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FutureStarrVirginia Wild Rye
First, a few people always start a company. And then others join them over time. Finally, others come along and help them bring the business to the next level. At one of the earliest days of the company, I was given a challenge: we needed to produce a new bread that tasted and looked different. Other than the flour, we didn’t have any ingredients or equipment. But we did have some time to think.Virginia Wild Rye is a graceful, short-lived perennial similar to Canada Wild Rye, but with a smaller, less showy seed head. It actively grows during the spring and fall when soil temperatures are cool. Common companions to this cool season grass are warm season grasses like Big Bluestem, Little Bluestem, Indian Grass, and Switch Grass. As shown in the above photo, Virginia Wild Rye turns attractive shades of tan and crimson in the fall.
As a fast-growing grass, Virginia Wild Rye is a good choice for erosion control and stream bank stabilization. It prefers rich, moist areas in clearings or along the forest edge, but can also grow in drier, sunny conditions as well. Its tolerance to shade makes it a good pioneer species for woodland restorations, especially when planted along with Bottlebrush Grass. This species readily reseeds. For these reasons it can also be used as a native Cover Crop. Use 1-5 lbs per acre when seeding with your native seed mix.Various insects feed on Virginia Wild Rye and other Elymus spp. (Wild Rye grasses). These species include the leafhoppers Dorycephalus platyrhynchus, Elymana acuma, and Sorhoanus orientalis; the aphids Carolinaia howardii, Carolinaia rhois, and Sipha elegans; and such polyphagous stink bugs as Acrosternum hilare (Green Stink Bug), Brochymena quadripustulata (Four-humped Stink Bug), Coenus delius (Coenus Stink Bug), and Euschistus servus (Brown Stink Bug); see DeLong (1948), Blackman & Eastop (2013), and Rider (2009).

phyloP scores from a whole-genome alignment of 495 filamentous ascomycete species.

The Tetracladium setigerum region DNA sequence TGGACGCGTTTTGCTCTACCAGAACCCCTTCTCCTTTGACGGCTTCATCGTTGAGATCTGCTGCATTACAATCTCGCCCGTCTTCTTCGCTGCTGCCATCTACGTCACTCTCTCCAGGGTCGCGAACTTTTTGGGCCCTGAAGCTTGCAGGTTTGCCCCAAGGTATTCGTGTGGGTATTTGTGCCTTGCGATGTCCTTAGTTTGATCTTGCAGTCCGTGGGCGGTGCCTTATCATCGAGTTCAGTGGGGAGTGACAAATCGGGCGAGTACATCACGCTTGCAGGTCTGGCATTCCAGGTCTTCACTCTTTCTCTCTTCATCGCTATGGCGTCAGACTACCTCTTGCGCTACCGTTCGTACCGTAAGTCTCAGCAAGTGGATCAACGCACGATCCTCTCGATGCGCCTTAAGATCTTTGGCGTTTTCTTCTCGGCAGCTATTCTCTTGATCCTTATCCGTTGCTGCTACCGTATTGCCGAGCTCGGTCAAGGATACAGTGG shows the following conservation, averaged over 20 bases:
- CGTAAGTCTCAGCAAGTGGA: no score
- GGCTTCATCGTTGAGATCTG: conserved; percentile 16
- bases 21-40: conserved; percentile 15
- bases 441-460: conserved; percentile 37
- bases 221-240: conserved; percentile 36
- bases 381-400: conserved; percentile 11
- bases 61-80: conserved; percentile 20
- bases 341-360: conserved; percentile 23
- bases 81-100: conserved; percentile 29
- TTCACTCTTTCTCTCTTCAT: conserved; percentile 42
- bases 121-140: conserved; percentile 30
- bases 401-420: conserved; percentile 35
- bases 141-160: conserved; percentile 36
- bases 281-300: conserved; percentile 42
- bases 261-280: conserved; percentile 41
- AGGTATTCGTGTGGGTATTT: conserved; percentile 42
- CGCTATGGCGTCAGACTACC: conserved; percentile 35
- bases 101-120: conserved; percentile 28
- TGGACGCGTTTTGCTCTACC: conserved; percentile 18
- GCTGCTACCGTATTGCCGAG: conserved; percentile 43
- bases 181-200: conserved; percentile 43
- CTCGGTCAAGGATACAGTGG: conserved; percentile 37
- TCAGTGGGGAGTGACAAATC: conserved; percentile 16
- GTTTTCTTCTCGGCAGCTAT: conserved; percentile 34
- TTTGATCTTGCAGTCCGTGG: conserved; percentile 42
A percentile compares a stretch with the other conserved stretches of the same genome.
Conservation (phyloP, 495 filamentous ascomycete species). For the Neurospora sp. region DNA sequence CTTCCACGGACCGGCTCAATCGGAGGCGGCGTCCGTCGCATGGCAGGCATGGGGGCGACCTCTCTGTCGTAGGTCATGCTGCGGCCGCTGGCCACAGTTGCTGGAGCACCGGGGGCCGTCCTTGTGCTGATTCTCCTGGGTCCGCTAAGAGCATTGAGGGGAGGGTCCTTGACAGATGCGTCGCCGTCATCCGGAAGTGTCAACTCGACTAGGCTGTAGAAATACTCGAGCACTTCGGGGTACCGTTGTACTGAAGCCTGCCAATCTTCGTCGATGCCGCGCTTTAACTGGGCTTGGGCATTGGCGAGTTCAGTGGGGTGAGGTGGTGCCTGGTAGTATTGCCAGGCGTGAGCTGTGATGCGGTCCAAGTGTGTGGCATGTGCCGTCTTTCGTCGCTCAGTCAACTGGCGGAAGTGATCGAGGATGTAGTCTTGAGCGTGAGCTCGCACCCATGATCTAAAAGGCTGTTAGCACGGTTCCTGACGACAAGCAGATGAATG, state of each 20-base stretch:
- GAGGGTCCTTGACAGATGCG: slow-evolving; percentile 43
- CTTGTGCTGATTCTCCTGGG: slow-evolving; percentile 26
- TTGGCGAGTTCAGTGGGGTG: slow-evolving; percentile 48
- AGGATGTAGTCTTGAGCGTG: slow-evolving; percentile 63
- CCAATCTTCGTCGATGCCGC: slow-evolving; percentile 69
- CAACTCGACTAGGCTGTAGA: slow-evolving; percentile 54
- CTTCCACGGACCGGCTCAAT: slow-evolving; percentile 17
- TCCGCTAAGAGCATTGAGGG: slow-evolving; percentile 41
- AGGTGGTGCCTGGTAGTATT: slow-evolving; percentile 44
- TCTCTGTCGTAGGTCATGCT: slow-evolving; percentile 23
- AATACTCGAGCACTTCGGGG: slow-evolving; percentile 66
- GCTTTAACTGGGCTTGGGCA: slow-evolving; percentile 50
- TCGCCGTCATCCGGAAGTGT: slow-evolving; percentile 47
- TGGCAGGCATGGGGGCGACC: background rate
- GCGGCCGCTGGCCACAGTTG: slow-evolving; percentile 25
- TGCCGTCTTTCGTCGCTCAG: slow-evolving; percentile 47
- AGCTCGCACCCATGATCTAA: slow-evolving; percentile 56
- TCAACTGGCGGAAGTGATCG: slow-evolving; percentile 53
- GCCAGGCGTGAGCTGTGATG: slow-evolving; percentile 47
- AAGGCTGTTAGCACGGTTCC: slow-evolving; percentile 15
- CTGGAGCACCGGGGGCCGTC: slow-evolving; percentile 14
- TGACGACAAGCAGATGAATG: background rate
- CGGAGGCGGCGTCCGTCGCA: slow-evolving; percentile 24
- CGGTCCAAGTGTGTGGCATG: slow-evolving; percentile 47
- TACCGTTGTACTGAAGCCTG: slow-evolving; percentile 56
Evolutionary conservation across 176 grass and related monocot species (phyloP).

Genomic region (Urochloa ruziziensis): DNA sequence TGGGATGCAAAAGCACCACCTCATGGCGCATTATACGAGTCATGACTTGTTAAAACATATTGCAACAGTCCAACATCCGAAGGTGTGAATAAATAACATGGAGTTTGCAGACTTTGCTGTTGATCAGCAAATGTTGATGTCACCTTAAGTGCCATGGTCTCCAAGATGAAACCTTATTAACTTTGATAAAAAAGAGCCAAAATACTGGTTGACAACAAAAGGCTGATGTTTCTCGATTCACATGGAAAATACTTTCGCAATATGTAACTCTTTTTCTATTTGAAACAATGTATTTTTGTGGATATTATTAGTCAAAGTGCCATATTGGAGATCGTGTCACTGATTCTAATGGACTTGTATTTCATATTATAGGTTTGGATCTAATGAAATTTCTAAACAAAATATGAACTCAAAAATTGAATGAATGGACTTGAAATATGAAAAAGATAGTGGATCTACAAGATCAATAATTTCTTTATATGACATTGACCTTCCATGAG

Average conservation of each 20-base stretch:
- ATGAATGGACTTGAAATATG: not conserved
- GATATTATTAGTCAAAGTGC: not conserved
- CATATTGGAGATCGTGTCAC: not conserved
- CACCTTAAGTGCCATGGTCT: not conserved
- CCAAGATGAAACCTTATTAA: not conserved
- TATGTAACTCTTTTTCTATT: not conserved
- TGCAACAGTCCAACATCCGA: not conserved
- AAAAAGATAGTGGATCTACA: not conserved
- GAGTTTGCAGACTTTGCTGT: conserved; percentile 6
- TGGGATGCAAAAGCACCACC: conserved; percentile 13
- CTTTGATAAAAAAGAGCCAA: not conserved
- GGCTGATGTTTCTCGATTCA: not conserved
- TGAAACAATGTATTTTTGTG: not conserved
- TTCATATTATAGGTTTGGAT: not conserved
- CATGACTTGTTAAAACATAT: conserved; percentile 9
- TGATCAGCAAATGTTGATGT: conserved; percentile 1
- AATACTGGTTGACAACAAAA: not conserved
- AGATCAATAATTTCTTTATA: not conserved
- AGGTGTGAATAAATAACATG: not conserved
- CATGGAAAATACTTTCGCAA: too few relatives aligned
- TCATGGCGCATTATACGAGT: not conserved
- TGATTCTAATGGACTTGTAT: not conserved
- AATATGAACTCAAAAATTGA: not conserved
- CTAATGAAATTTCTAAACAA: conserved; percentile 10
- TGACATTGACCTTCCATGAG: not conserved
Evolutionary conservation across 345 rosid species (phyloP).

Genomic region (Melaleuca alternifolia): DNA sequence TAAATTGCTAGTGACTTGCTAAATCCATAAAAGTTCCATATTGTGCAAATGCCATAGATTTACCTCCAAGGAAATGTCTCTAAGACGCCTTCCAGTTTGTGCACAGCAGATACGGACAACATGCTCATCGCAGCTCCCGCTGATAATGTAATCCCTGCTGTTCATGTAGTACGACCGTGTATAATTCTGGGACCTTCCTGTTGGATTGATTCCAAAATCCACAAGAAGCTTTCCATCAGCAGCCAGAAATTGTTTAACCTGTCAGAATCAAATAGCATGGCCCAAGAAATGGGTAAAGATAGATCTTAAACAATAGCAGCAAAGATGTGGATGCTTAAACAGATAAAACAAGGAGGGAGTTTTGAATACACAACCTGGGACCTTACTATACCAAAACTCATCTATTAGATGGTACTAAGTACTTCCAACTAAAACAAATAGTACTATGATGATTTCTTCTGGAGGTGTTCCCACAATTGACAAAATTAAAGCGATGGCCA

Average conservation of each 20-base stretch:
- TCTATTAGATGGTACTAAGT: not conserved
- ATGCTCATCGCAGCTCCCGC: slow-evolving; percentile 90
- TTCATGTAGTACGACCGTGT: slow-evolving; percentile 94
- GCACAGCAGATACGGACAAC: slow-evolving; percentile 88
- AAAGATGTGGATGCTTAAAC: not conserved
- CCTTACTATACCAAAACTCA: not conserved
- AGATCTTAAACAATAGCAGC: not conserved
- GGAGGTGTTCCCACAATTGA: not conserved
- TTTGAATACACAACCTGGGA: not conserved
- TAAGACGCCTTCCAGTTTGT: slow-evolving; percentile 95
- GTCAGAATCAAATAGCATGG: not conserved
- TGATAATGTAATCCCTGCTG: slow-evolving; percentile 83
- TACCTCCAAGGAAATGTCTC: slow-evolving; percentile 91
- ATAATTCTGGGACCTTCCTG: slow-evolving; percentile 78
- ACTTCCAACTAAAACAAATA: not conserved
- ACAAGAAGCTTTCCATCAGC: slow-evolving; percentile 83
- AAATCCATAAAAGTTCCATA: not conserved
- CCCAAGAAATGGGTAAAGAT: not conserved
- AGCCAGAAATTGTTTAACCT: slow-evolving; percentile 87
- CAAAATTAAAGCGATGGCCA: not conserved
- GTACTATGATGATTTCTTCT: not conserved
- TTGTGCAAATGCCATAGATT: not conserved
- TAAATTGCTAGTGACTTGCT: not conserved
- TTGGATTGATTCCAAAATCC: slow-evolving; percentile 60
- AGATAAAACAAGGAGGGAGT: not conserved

Other insect feeders include Chaetocnema pulicaria (Corn Flea Beetle), the leaf beetle Chalepus walshii, Sphenophorus minimus (Little Billbug), larvae of Tetramesa elymi (Wild Rye Jointworm) and Tetramesa tritici (Wheat Jointworm), larvae of Mayestiola destructor (Hessian Fly), and larvae of Cephus cinctus (Grass-stem Sawfly); see Clark et al. (2004), Vaurie (1983), and Felt (1917).Vertebrate animals also use these grasses as a source of food. When Virginia Wild Rye grows near wetlands, the seedheads are sometimes eaten by the Mallard, Lesser Scaup, and other ducks, while Canada Geese feed on the foliage (Havera, 1999, personal observation). The White-Footed Mouse, Prairie Deer Mouse, and wild House Mouse eat the seeds (Whitaker, 1966). Prior to the development of its awned seedheads, this grass is also palatable to horses, cattle, and other livestock. Sometimes the seedheads become infected with an ergot fungus, making them toxic to such grazing animals. (Source: www.illinoiswildflowers.info)